In the same north Hampshire town as the ‘sown’ verge image seen above, this picture shows the potential value of roadside verges for native flora, and wildlife generally. Because it is on chalk, species such a Marjoram and Kidney-vetch thrive, the latter serving as a foodplant for colonies of Small Blue butterflies. And the beauty is that the council need do nothing other than mow the vegetation sparingly once a year.

In these times where councils are facing austerity measures I have a suggestion. Unless road safety is an issue, let genuinely native wildflowers naturally colonise your roadside verges for free and cut the vegetation just once a year – in August or early September perhaps. And an extra tip would be to sow the seeds of Yellow-rattle Rhinanthus minor. This self-seeding plant is a semi-parasite of grasses and great for inhibiting their growth, as well as being colourful in its own right. Councils would save a huge amount of money and the result might actually benefit native biodiversity. Admittedly the verges would not be gaudily colourful but I think Getrude Jekyll would approve of that. The real point is that there’s a greater chance that the verges might then do something positive for native wildlife.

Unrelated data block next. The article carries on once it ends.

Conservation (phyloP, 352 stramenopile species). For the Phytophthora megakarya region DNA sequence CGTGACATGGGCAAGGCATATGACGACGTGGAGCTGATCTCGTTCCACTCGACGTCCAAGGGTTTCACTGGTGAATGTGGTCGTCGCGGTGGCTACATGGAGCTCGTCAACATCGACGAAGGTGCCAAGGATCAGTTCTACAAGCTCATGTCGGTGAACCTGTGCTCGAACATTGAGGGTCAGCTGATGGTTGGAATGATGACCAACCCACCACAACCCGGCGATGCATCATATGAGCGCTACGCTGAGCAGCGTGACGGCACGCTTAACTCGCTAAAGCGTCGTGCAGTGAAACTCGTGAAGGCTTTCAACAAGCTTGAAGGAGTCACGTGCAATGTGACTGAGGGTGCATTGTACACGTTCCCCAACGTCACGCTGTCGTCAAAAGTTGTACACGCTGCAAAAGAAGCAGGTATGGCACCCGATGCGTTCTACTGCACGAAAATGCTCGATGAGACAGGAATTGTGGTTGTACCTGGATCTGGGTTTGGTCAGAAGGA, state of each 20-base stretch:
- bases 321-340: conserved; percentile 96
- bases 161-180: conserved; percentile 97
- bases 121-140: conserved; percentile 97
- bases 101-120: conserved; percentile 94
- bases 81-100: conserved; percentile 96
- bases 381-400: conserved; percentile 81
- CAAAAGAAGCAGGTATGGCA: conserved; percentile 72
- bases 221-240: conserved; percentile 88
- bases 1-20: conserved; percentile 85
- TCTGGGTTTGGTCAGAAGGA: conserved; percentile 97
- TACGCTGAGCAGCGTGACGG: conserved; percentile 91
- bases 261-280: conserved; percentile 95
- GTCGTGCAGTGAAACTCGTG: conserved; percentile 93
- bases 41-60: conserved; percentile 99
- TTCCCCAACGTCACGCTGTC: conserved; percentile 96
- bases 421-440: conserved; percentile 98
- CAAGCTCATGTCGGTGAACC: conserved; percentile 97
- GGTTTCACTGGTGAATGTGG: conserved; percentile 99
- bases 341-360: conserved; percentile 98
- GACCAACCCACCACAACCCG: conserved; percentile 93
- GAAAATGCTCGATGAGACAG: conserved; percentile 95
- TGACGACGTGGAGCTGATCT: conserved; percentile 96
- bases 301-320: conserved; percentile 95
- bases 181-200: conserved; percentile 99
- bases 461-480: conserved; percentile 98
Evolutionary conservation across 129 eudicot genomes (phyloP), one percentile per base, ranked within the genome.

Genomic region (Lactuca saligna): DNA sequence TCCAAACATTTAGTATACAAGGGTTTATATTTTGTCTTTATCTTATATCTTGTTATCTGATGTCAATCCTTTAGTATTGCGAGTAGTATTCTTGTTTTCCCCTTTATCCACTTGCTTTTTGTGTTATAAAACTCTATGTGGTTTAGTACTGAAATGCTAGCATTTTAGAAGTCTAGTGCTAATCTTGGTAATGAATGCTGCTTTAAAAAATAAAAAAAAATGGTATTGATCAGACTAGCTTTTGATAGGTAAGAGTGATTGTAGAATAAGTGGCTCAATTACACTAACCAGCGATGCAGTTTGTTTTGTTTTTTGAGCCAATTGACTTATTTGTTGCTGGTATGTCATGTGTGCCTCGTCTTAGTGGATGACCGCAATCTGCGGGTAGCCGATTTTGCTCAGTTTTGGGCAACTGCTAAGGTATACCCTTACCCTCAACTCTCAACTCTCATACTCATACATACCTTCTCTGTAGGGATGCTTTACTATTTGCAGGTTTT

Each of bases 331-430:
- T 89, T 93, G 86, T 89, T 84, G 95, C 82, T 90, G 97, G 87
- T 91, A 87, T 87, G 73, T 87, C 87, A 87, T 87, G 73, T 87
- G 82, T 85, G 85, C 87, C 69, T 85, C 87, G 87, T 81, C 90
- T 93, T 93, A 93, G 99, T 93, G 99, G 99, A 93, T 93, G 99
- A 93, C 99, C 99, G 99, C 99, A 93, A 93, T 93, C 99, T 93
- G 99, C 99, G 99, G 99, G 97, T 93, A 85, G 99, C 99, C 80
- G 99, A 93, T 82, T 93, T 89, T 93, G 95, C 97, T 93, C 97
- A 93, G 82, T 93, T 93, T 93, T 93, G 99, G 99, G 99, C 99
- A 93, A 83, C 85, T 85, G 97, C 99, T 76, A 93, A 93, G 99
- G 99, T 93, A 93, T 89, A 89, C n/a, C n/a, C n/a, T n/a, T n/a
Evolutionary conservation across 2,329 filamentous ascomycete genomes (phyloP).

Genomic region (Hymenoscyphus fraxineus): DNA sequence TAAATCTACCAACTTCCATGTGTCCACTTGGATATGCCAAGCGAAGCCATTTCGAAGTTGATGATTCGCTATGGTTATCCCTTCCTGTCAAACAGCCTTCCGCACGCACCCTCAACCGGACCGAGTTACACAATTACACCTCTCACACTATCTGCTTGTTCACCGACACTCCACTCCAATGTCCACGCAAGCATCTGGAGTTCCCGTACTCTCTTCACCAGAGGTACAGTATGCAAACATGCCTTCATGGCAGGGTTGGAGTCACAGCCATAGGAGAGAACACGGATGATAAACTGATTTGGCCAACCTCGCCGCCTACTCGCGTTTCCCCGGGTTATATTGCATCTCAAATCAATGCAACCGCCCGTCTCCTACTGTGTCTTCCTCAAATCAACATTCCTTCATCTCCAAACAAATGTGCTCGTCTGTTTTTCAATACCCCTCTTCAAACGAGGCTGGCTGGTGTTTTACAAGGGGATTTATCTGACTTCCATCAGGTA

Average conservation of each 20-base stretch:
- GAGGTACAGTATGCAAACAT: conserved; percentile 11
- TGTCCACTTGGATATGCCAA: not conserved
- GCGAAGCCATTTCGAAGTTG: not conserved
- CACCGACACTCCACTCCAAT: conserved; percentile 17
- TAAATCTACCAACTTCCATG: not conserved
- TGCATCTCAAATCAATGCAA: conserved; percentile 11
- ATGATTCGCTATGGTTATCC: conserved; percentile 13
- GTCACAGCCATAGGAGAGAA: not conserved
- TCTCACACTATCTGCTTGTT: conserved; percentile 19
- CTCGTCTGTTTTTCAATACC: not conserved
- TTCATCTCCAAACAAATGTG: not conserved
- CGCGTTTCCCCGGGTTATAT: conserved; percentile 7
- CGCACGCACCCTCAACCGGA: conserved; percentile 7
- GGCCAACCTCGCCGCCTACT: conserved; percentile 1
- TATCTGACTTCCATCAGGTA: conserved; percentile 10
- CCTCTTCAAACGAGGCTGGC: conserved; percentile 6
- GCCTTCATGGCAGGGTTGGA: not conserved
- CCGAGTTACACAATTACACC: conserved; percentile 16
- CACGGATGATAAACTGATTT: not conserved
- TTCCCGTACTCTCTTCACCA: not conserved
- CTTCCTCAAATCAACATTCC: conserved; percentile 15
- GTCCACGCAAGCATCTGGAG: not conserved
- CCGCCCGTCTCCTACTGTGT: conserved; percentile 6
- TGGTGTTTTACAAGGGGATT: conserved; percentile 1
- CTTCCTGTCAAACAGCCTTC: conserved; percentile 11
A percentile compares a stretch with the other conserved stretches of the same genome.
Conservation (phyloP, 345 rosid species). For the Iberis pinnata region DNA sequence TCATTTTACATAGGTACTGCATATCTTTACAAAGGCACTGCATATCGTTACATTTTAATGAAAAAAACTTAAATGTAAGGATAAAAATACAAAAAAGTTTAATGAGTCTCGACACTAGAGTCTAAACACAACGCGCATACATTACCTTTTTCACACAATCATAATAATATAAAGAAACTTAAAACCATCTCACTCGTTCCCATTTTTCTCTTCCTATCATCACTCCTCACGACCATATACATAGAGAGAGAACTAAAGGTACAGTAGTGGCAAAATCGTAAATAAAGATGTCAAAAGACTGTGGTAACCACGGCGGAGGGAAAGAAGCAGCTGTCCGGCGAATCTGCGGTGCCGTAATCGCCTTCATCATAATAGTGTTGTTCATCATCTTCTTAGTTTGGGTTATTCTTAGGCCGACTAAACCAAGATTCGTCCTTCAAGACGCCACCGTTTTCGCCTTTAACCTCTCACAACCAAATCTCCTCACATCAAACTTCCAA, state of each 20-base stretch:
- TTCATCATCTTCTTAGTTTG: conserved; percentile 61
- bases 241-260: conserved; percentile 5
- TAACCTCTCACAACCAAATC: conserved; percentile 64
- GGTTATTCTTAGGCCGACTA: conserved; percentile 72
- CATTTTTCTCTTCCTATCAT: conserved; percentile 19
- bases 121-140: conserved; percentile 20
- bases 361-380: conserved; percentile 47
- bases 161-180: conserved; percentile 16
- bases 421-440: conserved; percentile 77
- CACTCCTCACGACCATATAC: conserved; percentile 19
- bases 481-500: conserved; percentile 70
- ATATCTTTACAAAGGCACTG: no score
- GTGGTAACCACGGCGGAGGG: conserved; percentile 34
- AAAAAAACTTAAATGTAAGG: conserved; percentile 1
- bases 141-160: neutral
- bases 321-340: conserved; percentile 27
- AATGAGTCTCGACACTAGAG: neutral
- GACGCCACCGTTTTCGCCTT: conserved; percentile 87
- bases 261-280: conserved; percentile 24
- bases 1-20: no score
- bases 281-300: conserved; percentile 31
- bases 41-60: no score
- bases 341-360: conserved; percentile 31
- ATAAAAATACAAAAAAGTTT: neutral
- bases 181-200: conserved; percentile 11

Yellow-rattle Rhinanthus minor is a great addition to any roadside verge. As well as being attractive, its semi-parasitic life-style has the potential to inhibit the growth of rank grasses.

11 Replies to “Guest blog – Wildflower verge or colourful eyesore? by Paul Sterry”

  1. It is all of a piece with many people’s knee-jerk reaction not to let the natural world do it’s own thing, perhaps with a little gentle guidance from us. Horrific to regard anything that grows of it’s own accord a weed which has to be killed off. What is people’s problem?

  2. Agreed Mr Sterry , Given the many thousands of miles of roadside verges the lunacy that is verge cutting should be seriously considered. Allow our native wildflowers to grow without interference, save a fortune and stop closing lanes to traffic, as far as re-seeding with corn field annuals with a foreign provenance simply daft. cornfield annuals need to be cultivated err annually to set seed

    1. Yes, a roadside verge management strategy that is based on annual spraying of the verge with weedkiller to kill everything off seems to be utter madness.